Ardern said she had weighed up whether or not to go and had asked about how much extra it might cost. She was told the extra cost would not be exorbitant and the plane could not stay on Nauru anyway, as there was not enough room on the runway to store it.

Weighing up the logistics around travel I asked officials to check what the extra costs I would be imposing on the crown would be if I were to travel separately,” Ardern said.

“They assured me that because of the 757 not being able to remain on Nauru anyway, but having to leave the island so other planes could come in and depart – and also the fact that if it wasn’t flying there it would be taking up an hour somewhere else anyway, then on balance I decided it was worth me travelling.”

She made the comments after Newstalk ZB political editor Barry Soper estimated on Monday morning the extra fuel costs would be about $50,000.

There have been various claims of cost, including $80,000 and $100,000.

Ardern said the plane’s flying hours were budgeted for anyway and would likely be flown for “training hours” if not used for the five-and-a-half-hour trip back to New Zealand.

The original plan was to send the plane to the Marshall Islands an hour’s flight away to get it off Nauru.

The actual additional costs are debatable.

There will no doubt be further added costs catering for Ardern’s baby.

But there will be decisions made all the time that impact on costs like this. The cost of governing and the cost of Foreign Affairs travel are substantial.

This puts some perspective on the recent news of Simon Bridges travel expenses for three months, quoted at over $100,000 but he would have normally been expected to incur at least half of this without raising eyebrows or opponent’s hackles and heckles.

This travel cost to Nauru is small change compared to overall costs in conducting foreign affairs in the Pacific – see Foreign Affairs funding boosted by $1b with no clear plan.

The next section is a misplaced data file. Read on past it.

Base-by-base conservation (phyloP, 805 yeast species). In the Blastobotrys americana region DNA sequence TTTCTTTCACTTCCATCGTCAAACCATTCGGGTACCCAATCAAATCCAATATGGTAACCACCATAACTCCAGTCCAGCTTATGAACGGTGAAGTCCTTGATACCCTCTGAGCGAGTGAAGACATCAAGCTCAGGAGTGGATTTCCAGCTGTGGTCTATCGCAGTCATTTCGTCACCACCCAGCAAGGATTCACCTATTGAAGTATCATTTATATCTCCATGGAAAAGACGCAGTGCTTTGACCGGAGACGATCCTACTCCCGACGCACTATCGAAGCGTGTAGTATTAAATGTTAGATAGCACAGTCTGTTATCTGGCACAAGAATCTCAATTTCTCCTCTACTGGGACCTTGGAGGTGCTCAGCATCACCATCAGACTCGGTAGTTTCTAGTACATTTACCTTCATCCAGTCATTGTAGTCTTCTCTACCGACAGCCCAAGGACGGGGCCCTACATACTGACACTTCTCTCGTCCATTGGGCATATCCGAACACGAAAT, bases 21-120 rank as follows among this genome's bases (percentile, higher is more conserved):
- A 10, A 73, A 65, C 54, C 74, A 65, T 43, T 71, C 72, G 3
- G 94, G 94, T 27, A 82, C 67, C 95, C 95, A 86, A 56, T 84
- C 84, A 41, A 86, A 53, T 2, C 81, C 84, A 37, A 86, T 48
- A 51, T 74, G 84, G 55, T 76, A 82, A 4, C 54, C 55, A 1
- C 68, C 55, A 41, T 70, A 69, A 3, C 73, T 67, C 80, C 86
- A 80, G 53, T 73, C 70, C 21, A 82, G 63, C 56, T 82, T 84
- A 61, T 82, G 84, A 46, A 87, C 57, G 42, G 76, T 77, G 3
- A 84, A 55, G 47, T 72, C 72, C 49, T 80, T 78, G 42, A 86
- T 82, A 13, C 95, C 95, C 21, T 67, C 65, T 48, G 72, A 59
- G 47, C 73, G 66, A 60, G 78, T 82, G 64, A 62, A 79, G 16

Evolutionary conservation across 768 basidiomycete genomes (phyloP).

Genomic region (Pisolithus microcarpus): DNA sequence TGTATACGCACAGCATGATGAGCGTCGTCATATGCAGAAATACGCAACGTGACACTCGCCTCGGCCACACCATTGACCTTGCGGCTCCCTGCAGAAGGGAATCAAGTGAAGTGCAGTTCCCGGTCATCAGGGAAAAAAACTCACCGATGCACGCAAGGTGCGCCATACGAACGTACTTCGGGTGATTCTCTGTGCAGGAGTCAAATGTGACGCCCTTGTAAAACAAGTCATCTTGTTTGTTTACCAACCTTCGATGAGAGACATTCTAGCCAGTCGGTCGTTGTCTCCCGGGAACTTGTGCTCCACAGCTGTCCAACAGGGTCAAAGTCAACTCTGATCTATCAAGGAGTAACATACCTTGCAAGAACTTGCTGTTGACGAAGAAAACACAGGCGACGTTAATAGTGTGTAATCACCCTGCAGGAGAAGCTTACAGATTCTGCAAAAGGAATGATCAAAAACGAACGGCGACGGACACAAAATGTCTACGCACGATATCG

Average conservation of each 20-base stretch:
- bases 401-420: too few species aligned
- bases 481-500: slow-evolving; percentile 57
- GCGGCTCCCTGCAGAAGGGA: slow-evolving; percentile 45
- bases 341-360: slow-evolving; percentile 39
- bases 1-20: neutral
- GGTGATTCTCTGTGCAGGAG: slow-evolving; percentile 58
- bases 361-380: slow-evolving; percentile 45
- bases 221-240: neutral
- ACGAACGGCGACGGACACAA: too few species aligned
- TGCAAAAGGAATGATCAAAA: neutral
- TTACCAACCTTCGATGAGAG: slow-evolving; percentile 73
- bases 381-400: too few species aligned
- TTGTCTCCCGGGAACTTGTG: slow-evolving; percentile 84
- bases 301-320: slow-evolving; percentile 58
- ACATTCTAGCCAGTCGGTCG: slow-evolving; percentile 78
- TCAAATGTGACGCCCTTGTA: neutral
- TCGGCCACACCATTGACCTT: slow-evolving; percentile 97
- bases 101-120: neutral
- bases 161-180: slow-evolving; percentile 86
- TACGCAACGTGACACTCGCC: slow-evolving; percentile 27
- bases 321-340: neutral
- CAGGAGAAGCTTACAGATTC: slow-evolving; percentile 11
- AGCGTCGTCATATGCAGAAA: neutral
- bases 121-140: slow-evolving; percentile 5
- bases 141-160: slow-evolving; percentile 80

It is also likely that the foreign travel budget for Ardern will be lower for a while than if she had not have her baby.

Peters’ foreign travel costs, usually substantial for a Minister of Foreign Affairs, will have been much lower for the eight weeks he was acting Prime Minister while Ardern was on maternity leave.

So the overall cost of our Prime Minister having and caring for a baby may have little if any effect on overall Government expenses.

Quibbling over one-off expenses seems pointless and perhaps petty.

If Ardern and her Government turn out to have much higher expenses per year and over their three year term then there may be grounds for grizzling, but the Nauru flight on it’s own does not seem to be a big deal to me.


Q & A – US Politics, Shearer, Nauru, Mahe

This morning on Q & A:

talks with Derek Shearer a former Bill Clinton advisor and US ambassador

And then talks about what NZ’s response should be to the

Leaked files detailing abuse of asylum seekers on Nauru speaks to a fmr aid worker abt what she saw

The Nauru revelations look awful, and it makes Australian handling of asylum seekers look awful.

Guardian: The Nauru files: cache of 2,000 leaked reports reveal scale of abuse of children in Australian offshore detention:

Exclusive: The largest cache of documents to be leaked from within Australia’s asylum seeker detention regime details assaults, sexual assaults and self-harm


I don’t know what New Zealand can do about it but some condemnation wouldn’t go amiss.

Also we’ll have the latest from | We will talk to defending Olympic champion + more

It will be good to see Mahe but I have no idea why Q & A devote some of their time to Olympic coverage when there is so much coverage elsewhere.